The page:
Wednesday, March 14

323 prospect place

Last fall, I was walking through Prospect Heights when a residence caught my eye. The building was a fairly standard one -- a classic 3-story Brooklyn brownstone built, in this case, from brick. Rather, what caught my eye was its position: it was rotated about 60 degrees from the rest of the street grid.

IMG_6852.JPG323 Prospect Place

Buildings don't build themselves, and whoever built this one located it the way they did for a reason. Especially in brownstone Brooklyn, where rowhouses are the dominant architectural feature, buildings usually face the street. In this case, either someone decided to build it differently or the street it once faced no longer existed.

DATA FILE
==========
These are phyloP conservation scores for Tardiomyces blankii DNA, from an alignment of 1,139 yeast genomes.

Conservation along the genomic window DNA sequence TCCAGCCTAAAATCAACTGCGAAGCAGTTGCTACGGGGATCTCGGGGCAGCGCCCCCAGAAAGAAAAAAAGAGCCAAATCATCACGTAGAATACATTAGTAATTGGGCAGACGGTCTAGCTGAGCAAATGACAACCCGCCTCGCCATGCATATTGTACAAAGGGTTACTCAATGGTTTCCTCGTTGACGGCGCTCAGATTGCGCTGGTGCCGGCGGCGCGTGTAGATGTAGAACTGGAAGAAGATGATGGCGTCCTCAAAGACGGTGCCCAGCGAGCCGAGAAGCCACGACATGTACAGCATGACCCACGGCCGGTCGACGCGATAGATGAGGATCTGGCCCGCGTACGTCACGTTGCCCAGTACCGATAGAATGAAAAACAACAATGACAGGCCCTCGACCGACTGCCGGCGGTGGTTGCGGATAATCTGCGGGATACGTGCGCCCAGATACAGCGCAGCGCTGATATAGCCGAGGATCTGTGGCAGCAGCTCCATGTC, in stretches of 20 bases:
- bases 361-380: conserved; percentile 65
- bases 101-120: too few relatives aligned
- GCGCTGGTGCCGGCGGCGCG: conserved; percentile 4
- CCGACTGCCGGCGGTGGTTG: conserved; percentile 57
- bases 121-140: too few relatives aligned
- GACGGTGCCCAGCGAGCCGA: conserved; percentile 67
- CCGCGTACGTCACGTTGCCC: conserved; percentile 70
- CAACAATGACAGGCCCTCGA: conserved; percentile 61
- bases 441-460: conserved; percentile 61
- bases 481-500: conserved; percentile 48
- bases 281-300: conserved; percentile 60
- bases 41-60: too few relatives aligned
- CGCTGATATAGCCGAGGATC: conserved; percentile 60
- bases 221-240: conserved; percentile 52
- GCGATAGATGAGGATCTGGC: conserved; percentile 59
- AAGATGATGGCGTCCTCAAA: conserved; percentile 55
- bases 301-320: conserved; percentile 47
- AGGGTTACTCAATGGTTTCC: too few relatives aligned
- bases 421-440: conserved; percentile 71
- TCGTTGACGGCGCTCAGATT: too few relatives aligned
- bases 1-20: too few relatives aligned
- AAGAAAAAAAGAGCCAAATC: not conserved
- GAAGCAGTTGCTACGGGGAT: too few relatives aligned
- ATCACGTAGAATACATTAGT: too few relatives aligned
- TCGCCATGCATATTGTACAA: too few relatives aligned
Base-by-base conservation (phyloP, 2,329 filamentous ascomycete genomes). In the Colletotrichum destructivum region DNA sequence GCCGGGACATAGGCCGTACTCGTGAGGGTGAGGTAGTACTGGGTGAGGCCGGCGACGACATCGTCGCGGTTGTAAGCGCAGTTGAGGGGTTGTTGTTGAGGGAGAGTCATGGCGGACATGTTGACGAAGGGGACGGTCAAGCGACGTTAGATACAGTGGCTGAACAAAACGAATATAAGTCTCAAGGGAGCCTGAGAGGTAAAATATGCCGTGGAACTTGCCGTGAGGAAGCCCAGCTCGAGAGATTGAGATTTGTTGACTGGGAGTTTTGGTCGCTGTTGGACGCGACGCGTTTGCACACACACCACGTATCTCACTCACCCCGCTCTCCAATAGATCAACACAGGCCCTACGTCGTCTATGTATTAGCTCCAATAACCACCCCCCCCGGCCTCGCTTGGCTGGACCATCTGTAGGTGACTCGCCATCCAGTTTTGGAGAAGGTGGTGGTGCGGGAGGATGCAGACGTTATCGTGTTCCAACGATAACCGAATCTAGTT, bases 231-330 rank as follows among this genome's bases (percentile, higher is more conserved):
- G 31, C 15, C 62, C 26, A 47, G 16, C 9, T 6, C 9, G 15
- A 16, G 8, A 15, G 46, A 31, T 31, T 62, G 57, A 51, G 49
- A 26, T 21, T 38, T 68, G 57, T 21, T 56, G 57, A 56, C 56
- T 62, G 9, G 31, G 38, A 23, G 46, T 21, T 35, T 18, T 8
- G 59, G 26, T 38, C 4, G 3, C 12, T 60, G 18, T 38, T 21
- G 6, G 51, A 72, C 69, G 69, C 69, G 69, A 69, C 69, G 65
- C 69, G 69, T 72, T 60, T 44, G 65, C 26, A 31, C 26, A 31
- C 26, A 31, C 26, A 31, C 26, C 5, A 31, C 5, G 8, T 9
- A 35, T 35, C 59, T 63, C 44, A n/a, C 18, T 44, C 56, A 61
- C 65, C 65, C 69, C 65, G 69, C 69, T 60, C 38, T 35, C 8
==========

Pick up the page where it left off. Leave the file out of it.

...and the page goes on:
IMG_6859.JPGCorner of Prospect Place and Underhill Avenue

Stepping back, I noticed that the building next door, which appeared to have been built more recently, was angled like its neighbor despite a corner that fit the existing street layout. Moreover, a new building under construction was also similarly rotated -- clearly the plots of land in this area were oriented towards some feature of the urban landscape that's no longer there.

prospect and underhill_red323 Prospect Place in the red box. Viewed from above, it seems that a whole block has been dropped from a different street grid into that of Prospect Heights. Why?

My initial hypothesis involved Brooklyn's longest and oldest street: Flatbush Avenue. The road that is now Flatbush Avenue was originally the southernmost section of an ancient Native American path. Broadway, in Manhattan, also follows part of this path, which reached as far north as Albany.